A year after her criminally undercelebrated turn in Miss Sloane, Jessica Chastain once again proves she’s one of our most exciting actresses in Molly’s Game. This time, instead of the minefield of politics, she’s navigating the equally male-dominated world of underground gambling, and—armed with a script full of tasty lines by writer and first-time director Aaron Sorkin—she does so with a bracing confidence that nonetheless wanes on occasion to show us her vulnerable side.
In a coincidental dovetail with I, Tonya, this fact-based drama, based on Molly Bloom’s autobiographical book, opens with Molly recounting how her trek toward winter-sports glory (as an Olympic skier) was permanently sidelined by a severe injury. We then catch up with her years later in a shabby West Hollywood apartment, from which she is violently wrested by a full FBI team armed with automatic weapons. Deep in some very hot water due to her involvement with high-stakes poker games attended by movie stars, millionaires and, inevitably, mobsters, she’s in desperate need of an attorney with a chance of defending her against the big guns aimed her way. Fortunately, Molly is able to convince Charlie Jaffey (Idris Elba, rebounding very nicely from The Dark Tower) to take her case, despite the fact that she’s far from able to pay his usual fee.
Their relationship of growing mutual respect is one of the best things about Molly’s Game, and it gives Chastain and Elba numerous chances to shine. I could watch these two stand in a room trading Sorkin’s lines for all of the two-hour-plus running time, but the film is not a chamber piece. With Molly providing brisk narration, we’re taken back and forth from her legal travails through the circumstances of her rise and fall. Abandoning law-school possibilities following her skiing accident, she travels to Los Angeles and takes a job with a sleazy, condescending realtor (Jeremy Strong), who begins employing her as the decorative overseer of the big-money card games he holds at the “Cobra Club”—read the Viper Room. This is one of many pseudonyms the film employs, following the lead of Bloom’s tell-almost-all book; another is “Player X,” a young actor and prominent fixture at the games, played by Michael Cera (and standing in for Tobey Maguire).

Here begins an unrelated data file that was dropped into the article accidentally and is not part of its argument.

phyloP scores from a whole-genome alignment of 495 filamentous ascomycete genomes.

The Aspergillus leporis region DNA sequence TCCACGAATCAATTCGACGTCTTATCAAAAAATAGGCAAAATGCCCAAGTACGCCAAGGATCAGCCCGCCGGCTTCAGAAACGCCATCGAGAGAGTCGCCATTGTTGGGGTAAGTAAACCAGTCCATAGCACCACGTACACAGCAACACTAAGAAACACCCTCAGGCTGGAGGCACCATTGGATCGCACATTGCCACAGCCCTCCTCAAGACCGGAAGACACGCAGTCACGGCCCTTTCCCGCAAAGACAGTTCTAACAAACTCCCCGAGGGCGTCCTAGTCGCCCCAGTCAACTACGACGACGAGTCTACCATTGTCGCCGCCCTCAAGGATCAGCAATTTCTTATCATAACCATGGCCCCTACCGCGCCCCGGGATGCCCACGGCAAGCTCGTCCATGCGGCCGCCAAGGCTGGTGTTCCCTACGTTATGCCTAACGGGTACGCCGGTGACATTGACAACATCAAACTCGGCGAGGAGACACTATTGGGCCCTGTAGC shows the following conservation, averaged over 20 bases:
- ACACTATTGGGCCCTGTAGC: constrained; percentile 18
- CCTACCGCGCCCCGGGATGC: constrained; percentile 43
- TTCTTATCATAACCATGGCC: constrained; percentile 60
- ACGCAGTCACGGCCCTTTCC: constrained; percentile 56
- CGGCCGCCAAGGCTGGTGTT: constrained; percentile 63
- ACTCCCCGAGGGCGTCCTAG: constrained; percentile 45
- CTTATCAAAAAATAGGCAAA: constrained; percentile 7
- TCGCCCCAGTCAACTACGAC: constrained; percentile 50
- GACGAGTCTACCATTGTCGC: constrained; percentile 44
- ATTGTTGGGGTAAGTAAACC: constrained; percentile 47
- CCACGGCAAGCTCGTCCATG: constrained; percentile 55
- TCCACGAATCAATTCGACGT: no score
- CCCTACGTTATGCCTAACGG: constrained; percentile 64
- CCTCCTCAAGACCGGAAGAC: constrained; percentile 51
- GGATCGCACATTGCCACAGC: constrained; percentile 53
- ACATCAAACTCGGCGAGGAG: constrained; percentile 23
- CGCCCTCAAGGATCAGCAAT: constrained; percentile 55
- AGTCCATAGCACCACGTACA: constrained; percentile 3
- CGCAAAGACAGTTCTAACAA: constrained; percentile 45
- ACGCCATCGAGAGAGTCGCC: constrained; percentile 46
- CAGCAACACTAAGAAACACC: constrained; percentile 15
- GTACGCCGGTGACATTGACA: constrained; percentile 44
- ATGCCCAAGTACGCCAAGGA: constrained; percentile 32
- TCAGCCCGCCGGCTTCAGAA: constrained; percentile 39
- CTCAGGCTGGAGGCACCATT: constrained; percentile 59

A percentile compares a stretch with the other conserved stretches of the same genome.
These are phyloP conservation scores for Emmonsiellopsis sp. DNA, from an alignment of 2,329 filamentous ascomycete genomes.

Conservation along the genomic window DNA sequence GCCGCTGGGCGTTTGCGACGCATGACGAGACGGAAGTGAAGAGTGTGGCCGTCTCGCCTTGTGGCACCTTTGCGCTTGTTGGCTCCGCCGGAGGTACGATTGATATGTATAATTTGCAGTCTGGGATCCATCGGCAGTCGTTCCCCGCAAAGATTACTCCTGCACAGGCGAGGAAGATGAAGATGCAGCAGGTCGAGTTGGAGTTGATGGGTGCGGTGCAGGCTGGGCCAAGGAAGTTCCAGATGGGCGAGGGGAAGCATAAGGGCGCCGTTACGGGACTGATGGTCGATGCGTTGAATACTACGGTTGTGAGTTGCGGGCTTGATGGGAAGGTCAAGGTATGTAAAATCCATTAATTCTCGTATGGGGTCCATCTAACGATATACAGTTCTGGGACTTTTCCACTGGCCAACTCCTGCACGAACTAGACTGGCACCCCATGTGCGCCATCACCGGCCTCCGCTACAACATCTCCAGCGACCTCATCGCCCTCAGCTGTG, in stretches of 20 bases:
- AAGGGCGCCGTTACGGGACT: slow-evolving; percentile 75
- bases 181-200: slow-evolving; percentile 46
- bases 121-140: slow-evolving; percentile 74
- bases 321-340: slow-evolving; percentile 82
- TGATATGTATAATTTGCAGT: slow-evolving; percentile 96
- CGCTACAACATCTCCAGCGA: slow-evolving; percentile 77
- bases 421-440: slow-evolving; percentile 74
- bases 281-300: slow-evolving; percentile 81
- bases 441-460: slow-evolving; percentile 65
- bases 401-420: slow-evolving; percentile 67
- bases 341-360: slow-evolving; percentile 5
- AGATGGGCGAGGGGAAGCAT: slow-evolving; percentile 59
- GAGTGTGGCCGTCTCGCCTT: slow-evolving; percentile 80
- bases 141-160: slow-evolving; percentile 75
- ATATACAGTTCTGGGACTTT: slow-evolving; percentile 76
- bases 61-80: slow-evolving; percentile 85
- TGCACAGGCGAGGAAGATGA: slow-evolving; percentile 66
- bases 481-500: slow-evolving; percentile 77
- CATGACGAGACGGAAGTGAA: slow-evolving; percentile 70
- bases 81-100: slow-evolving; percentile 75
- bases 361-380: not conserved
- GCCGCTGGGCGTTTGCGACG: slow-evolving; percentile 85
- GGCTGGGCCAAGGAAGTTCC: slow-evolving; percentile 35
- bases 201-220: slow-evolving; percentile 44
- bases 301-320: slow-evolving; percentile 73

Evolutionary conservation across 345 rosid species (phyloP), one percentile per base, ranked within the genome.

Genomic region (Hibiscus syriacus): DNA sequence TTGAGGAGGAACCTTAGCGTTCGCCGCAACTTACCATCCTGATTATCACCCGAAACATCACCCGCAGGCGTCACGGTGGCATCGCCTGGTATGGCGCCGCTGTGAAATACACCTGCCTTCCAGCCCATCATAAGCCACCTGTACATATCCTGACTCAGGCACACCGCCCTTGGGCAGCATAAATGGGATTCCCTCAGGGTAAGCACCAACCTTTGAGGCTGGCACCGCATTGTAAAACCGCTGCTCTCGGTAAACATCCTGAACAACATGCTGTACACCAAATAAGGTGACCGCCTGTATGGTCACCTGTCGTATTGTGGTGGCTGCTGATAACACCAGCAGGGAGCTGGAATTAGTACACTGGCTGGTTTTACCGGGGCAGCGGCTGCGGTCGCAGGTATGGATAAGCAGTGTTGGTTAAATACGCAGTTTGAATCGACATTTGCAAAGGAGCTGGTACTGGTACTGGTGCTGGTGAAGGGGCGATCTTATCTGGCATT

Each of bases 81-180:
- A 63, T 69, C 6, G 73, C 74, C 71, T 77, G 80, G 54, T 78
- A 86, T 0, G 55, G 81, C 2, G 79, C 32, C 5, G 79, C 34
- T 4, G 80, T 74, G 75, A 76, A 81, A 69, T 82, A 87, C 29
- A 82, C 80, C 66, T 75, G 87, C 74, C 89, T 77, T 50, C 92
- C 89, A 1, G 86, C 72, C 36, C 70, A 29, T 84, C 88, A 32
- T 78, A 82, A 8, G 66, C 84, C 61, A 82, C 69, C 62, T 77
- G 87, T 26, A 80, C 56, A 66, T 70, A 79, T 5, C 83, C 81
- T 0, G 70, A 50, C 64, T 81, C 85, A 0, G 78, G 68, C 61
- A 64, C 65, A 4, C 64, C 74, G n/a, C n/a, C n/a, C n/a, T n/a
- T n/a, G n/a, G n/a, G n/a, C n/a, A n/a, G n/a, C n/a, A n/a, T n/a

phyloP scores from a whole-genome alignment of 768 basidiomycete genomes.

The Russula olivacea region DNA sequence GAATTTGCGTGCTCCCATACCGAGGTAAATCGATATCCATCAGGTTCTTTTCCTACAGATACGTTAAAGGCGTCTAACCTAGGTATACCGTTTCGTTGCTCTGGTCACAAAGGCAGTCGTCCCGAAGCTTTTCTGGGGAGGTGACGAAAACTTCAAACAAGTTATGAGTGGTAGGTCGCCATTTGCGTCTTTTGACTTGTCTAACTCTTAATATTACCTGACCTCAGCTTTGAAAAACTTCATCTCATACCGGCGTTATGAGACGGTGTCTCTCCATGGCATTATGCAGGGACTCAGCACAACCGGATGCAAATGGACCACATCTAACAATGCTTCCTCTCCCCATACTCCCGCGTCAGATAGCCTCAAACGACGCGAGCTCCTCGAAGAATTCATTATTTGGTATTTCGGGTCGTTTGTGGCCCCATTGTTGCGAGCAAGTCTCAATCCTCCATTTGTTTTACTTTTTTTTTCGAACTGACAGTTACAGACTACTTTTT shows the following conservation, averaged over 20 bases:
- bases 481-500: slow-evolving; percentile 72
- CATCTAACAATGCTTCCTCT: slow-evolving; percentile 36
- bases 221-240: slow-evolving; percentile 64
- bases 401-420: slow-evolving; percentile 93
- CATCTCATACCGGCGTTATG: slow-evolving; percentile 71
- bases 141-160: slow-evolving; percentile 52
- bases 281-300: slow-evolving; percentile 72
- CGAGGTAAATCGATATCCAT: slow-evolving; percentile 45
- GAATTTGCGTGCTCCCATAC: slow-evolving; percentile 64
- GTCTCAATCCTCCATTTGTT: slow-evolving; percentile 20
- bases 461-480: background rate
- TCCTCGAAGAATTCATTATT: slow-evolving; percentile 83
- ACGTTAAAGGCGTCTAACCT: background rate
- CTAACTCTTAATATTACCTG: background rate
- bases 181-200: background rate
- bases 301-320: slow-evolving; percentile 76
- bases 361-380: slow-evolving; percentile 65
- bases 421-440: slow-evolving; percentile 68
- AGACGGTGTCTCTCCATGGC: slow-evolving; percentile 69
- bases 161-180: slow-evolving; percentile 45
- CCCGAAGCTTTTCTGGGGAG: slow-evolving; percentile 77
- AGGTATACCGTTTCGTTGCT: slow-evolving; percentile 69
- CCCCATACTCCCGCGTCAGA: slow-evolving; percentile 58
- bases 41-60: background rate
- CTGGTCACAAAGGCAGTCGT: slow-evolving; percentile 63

Molly is a quick learner and savvy enough to take over the tournament in LA and later set up shop in New York, where her downfall is precipitated by the involvement of Russian gangsters (whose criminal activities she claims ignorance of) and the local mob (who make no attempt to disguise their intentions). With its nimble editing and constant voiceover, Molly’s Game also joins I, Tonya in harking back to Martin Scorsese’s explorations of criminality and financial chicanery (and how interesting that his explorations of ferocious masculinity have spiritually inspired two of this year’s best movies about women).
Chastain traverses Molly’s ups and downs with a steely, forceful, fascinating resolve, making the most of this driven, conflicted, complex role. She’s as effective displaying the wiles that allowed Molly to deal with the many powerful men in the gambling milieu as she is in conveying Molly’s principled side: A key conflict is that she refuses to release cyber-evidence that could help her case but might also destroy the lives of others. Chastain gets a number of chances to additionally reveal Molly’s more sensitive side in one-on-one scenes with her co-stars—not just Charlie but a few of the players, in minidramas that Sorkin nicely sketches in amidst the bigger saga. The most notable is one involving Harlan Eustice (Bill Camp), a purveyor of low-rent entertainment presumably modeled on Girls Gone Wild entrepreneur Joe Francis, a real-life regular at the games.
The key quiet moments, however, belong to Chastain and Kevin Costner, playing Molly’s father Larry, a psychologist who relentlessly pushed her and her brothers to succeed from their childhood. (Those siblings are largely ignored by the film, which creates a bit of a hole in her story, albeit one perhaps intended to reflect Molly’s singleminded pursuit of her own goals.) It may be a familiar trope to cinematically psychoanalyze a troubled heroine in terms of her relationship with her dad, but Sorkin and these two actors make their exchanges feel real and relevant, particularly a late-in-the-film meeting in Central Park.
Molly’s Game continues Sorkin’s fascination with delving into and elucidating the psyches of self-made successes, as seen in his scripts for The Social Network, Steve Jobs et al. It also once more showcases his skills as a wordsmith, while revealing his debuting talent for putting those words on screen in a vibrant, propulsive manner. In the film’s narrative, Molly’s book has been in print for a while, and she reveals that she has turned down five potentially lucrative movie offers due to “creative differences.” In real life, her story has clearly fallen into the right hands.